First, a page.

Although LNG will largely replace coal in the global energy mix, the forecast growth trajectory for CO2 emissions has been once again tied down to the oil and gas industry. These emissions are “far out of step” based on current scientific knowledge of what is required to tackle global climate change.
On Tuesday, Paris-based the International Energy Agency (IEA) disclosed by 2030, natural gas is expected to overtake coal as the world’s second largest energy source after oil; this trend can be attributed to growing awareness and drive to slash air pollution.
IEA’s forecast was part of its World Energy Outlook 2018 report. The IEA also foresees a spike in energy demand by more than a quarter between 2017 and 2040 assuming that there is more efficient use of energy. Without this assumption, the consumption of LNG is likely to rise by 100% more.
The report also foresees a dip in the global demand for gas by 1.6% every year to 2040 with their prices rising by 45% by 2040.
These forecasts base themselves on the IEA’s “New Policies Scenario” that takes into account legislation and policies to reduce emissions and fight climate change; they also assume more energy efficiencies in fuel use, buildings and other factors.
“Natural gas is the fastest growing fossil fuel in the New Policies Scenario, overtaking coal by 2030 to become the second-largest source of energy after oil,” reads report.
Emerging economies in Asia are likely to accounts for nearly 50% of the total global demand for LNG with LNG imports set to rise by 60% by 2040, said the report.
“Although talk of a global gas market similar to that of oil is premature, LNG trade has expanded substantially in volume since 2010 and has reached previously isolated markets”.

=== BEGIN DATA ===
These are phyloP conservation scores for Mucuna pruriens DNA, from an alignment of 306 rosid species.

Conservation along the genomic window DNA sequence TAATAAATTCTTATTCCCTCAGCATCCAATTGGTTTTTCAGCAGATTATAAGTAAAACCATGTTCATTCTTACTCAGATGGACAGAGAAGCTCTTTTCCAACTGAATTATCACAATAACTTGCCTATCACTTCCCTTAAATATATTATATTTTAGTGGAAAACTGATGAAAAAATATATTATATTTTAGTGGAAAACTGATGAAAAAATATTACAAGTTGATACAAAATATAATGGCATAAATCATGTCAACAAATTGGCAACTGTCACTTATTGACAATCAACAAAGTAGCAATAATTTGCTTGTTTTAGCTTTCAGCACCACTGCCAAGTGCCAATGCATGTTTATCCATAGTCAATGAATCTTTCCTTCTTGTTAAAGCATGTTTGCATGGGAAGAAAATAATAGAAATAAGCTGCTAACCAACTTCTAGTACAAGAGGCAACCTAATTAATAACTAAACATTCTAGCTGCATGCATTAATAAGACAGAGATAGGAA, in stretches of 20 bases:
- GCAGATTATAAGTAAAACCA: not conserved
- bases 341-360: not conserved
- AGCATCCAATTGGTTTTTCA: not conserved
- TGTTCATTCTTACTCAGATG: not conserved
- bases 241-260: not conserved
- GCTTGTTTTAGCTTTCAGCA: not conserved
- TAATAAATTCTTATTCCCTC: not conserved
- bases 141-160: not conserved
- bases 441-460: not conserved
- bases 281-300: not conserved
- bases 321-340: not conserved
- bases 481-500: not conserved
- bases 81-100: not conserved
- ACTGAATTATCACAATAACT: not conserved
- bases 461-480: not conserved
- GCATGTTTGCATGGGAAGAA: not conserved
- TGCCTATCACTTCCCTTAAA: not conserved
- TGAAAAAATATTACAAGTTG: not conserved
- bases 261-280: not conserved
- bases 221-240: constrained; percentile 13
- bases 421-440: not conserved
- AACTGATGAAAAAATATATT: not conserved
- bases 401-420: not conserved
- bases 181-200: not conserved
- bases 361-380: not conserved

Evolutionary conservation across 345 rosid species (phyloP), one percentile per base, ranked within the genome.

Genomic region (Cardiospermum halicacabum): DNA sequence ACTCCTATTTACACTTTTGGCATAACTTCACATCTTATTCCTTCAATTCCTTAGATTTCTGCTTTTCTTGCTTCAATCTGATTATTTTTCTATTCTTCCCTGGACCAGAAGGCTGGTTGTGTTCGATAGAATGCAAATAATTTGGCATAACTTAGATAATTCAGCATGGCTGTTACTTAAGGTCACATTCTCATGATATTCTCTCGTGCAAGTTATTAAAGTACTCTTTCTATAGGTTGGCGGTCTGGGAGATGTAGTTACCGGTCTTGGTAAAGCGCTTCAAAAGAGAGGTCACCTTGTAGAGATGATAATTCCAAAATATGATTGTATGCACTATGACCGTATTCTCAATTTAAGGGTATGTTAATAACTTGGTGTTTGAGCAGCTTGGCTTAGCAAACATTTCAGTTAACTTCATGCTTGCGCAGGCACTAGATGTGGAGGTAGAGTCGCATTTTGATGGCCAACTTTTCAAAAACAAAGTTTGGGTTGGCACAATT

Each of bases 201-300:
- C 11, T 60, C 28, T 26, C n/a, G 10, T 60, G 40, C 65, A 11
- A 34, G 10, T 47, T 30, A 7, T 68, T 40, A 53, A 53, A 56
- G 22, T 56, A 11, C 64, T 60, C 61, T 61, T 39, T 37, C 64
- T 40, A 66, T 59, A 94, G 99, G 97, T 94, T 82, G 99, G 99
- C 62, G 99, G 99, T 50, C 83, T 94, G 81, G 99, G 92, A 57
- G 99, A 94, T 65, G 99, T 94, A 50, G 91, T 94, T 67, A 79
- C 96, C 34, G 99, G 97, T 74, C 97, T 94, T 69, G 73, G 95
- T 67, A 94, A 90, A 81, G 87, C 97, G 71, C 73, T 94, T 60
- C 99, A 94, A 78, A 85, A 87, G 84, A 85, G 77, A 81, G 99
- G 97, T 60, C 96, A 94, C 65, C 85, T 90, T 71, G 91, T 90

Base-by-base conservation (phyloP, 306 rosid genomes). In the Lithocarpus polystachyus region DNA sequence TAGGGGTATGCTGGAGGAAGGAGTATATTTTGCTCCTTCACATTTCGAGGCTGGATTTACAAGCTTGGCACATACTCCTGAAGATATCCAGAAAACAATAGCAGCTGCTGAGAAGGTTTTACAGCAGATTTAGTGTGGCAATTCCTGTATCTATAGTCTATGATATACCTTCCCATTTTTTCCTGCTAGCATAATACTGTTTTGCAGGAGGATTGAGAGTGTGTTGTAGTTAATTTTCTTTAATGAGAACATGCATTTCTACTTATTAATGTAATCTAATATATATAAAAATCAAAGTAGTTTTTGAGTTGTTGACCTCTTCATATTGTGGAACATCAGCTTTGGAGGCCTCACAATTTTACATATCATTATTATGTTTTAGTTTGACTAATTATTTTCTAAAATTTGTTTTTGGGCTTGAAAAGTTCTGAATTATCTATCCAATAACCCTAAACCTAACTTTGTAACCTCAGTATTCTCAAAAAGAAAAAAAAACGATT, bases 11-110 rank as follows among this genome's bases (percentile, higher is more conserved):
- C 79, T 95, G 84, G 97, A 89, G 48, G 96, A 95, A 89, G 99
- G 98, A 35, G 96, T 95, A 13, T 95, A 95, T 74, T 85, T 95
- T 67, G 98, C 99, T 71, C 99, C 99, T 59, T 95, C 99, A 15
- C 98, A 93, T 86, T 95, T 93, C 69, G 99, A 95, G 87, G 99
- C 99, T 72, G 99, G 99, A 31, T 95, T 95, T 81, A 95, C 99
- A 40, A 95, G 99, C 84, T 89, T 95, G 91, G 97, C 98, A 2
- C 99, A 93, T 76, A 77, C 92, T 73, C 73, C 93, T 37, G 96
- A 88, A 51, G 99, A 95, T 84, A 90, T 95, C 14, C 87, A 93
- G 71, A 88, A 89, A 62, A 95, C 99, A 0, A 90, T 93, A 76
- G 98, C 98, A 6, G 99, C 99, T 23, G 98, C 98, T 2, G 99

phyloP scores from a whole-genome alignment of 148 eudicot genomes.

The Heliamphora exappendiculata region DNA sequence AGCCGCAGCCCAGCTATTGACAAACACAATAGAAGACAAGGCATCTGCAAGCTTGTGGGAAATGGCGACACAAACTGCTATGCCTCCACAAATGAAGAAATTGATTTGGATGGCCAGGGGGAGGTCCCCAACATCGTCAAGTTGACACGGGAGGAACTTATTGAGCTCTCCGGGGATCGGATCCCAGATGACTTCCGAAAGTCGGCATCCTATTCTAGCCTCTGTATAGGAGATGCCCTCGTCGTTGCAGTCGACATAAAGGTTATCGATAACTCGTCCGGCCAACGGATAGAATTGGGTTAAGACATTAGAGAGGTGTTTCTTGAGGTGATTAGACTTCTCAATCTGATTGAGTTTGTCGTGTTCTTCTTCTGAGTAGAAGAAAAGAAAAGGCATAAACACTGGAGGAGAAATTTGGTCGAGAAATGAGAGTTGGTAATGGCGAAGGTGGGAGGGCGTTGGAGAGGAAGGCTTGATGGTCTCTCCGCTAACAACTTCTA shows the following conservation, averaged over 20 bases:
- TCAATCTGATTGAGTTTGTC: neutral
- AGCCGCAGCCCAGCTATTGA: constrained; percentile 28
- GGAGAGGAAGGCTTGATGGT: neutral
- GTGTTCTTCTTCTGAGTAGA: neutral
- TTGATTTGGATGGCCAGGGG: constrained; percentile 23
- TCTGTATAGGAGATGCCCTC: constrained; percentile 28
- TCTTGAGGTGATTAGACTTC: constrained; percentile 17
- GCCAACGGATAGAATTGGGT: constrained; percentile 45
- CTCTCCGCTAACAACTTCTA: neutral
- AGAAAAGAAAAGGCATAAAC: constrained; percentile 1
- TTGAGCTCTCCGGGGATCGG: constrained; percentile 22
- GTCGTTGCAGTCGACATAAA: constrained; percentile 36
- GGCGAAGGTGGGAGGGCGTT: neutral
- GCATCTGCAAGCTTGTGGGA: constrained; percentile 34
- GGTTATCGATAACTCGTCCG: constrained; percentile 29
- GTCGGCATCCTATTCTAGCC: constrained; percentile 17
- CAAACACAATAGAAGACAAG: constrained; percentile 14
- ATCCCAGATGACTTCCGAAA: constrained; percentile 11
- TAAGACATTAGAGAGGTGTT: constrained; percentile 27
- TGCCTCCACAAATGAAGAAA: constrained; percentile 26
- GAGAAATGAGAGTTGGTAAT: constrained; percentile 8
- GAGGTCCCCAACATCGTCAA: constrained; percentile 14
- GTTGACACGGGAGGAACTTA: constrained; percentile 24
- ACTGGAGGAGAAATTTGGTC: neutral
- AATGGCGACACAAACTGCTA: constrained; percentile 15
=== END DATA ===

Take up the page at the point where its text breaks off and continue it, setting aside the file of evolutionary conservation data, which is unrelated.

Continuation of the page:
Incidentally, LNG involves cooling it to a liquid state so it can be safely transported.
The IEA sees the United States accounting for nearly 40% of the total global gas production by 2025, while other energy sources are likely to overtake the output of U.S. shale gas and its production in the U.S. is likely to flatten by then. This scenario is likely to happen since by then other nations are likely to turn to unconventional methods of gas production, including hydraulic fracking.
The global demand for electricity is set to rise by 2.1% a year, driven mostly by rising usage in developing economies. By 2040, electricity consumption is likely to account for a quarter of energy used by consumers and industry, said the IEA report.
In the energy mix, coal has been forecast to fall from its current 40% to 16% by 2040, with renewables swapping their place with it.
Carbon dioxide emissions from energy is likely to continue its growth trajectory, albeit at a slow pace to 2040. From 2017 levels, the IEA has predicted, CO2 emissions are likely to rise by 10% to 36 gigatonnes in 2040; the bulk of this growth can be attributed to oil and gas.
Significantly, this growth trajectory is “far out of step” with what scientific knowledge says would be required to tackle climate change, states the report.